These building puzzles are more challenging than I expected, although I wouldn’t go so far as to call them difficult. To start with, Bricktales features a basic physics simulation, so you need to ensure that each build is structurally sound. Your bridge or stairway must be connected to the starting anchor point, and support the weight of your character at all connections. In addition, each puzzle furnishes you with a combination of bricks that tend toward the eclectic. Rare is it you’ll get more than a couple of 4×2 blocks, and you’ll often be building with a handful of plastic shrapnel that requires careful, considered assembly.

Aside from the unavoidable lack of tactility, Bricktales’ building system is intuitive and satisfying. It is a slight shame that it pulls you out of its colourful worlds for each building activity. Building something separately and then seeing it appear in the game world isn’t as fun as gradually assembling it in situ, even if it makes the actual construction process easier.

Outside of the building challenges, your character acquires numerous abilities that let them navigate other obstacles in the world. There are five of these in total, including a stomp ability that breaks objects like pots and small plants, and an X-ray vision mode that highlights invisible objects on the world (and briefly turns your LEGO avatar into a LEGO skeleton, one of the game’s better visual gags). Some paths will push you further along the story, while others lead to optional rewards like currency-filled treasure chests, which you can use to buy new outfits for your blocky self. Not all these paths are accessible immediately, meaning you’ll return to previous worlds often if you want to explore everything.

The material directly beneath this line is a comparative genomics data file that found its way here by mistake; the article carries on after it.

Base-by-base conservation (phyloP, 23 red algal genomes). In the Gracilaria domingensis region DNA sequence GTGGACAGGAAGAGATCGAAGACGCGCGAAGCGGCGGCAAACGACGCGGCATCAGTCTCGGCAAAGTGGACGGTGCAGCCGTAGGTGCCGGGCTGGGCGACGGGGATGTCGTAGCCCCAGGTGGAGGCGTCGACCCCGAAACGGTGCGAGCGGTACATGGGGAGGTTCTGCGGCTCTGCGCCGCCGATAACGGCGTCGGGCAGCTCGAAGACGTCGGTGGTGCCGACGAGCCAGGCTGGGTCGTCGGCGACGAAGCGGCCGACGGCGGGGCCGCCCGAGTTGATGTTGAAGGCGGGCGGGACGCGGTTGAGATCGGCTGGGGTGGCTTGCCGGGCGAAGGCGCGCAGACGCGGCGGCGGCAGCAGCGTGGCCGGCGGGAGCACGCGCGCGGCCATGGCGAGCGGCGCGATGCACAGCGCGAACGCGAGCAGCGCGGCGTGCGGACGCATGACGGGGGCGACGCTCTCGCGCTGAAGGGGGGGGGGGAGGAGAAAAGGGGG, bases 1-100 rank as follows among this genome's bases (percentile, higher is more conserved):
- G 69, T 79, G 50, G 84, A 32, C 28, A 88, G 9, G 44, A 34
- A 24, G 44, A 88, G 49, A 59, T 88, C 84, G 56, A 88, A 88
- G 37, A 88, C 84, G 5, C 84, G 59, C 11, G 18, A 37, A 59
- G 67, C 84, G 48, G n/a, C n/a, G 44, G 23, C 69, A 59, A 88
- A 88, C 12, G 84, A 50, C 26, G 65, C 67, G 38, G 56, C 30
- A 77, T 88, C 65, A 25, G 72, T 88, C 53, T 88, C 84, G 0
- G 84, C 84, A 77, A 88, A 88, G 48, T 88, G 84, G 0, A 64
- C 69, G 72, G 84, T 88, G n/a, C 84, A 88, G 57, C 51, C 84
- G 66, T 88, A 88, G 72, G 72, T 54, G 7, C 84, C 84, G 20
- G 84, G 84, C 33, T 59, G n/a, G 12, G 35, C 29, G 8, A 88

A jungle level in Lego Bricktales being played in VR


A bazaar in a Lego Bricktales VR level, with the player talking to a 'painfully rich merchant'

Image credit: Rock Paper Shotgun/Thunderful Publishing

I’ve no major complaints about what LEGO Bricktales does. The story is a heap of nonsense, but in a way that’s mostly fun, and I’d prefer the building puzzles to be embedded in the world itself. There are, however, a couple of things Bricktales doesn’t do that feel like missed opportunities. The first is a dedicated sandbox mode which lets you build whatever you want. You can play around with individual puzzle sets once you’ve completed them, but that’s still limiting compared to what Bricktales could let you do.

In addition, while Bricktales uses the Quest 3’s mixed reality features to project its giant puzzle cubes into your living space, it isn’t really a mixed reality game. You can orient the dioramas so it looks like you’re playing LEGO on your table, but the game doesn’t let you interact with your table, playing with virtual LEGO toys in your own space. In fairness to ClockStone, Bricktales wasn’t designed specifically for Quest 3. Heck, it wasn’t designed for VR at all initially, which makes it quality as a VR game all the more impressive. But such a feature would not only justify the Quest 3’s MR features, it would also make Bricktales an absolute must have.

As it stands, Bricktales is merely an excellent VR game, rather than an essential one. But I’ve thoroughly enjoyed my time with it, a gentle, funny VR puzzler that’s a little chewier than I expected, but not too much. And those first few minutes with it, looking down at a LEGO set come to life, were wondrous in a way I’m unlikely to forget anytime soon. Be careful giving it to your children, because their heads might just explode.